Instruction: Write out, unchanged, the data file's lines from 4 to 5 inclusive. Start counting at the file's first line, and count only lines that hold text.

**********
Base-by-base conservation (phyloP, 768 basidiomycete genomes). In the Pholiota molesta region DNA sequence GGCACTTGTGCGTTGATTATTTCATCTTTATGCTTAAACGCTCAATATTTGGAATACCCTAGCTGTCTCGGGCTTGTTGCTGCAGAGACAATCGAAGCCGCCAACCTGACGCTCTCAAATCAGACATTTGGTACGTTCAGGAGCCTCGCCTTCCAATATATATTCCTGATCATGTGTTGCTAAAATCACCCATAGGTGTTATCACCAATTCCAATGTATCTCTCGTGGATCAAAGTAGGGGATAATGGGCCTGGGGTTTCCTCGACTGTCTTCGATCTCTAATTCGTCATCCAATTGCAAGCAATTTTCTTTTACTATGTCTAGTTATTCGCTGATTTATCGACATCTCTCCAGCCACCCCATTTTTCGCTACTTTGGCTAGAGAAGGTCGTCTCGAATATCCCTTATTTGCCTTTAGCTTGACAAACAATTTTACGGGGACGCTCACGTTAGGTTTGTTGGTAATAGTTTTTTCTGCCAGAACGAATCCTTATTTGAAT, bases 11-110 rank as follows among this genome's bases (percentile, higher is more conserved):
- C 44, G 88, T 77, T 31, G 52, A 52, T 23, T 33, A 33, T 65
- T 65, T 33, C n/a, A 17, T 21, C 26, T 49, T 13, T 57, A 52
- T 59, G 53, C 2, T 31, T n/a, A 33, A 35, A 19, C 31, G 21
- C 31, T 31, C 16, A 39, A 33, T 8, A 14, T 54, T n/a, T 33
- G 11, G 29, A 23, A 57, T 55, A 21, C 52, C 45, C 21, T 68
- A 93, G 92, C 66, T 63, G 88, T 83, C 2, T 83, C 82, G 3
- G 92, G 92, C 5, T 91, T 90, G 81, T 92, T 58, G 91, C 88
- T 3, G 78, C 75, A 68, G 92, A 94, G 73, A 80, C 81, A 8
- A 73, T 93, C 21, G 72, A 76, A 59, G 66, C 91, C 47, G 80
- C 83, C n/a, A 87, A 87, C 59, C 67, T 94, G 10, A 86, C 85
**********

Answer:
- T 59, G 53, C 2, T 31, T n/a, A 33, A 35, A 19, C 31, G 21
- C 31, T 31, C 16, A 39, A 33, T 8, A 14, T 54, T n/a, T 33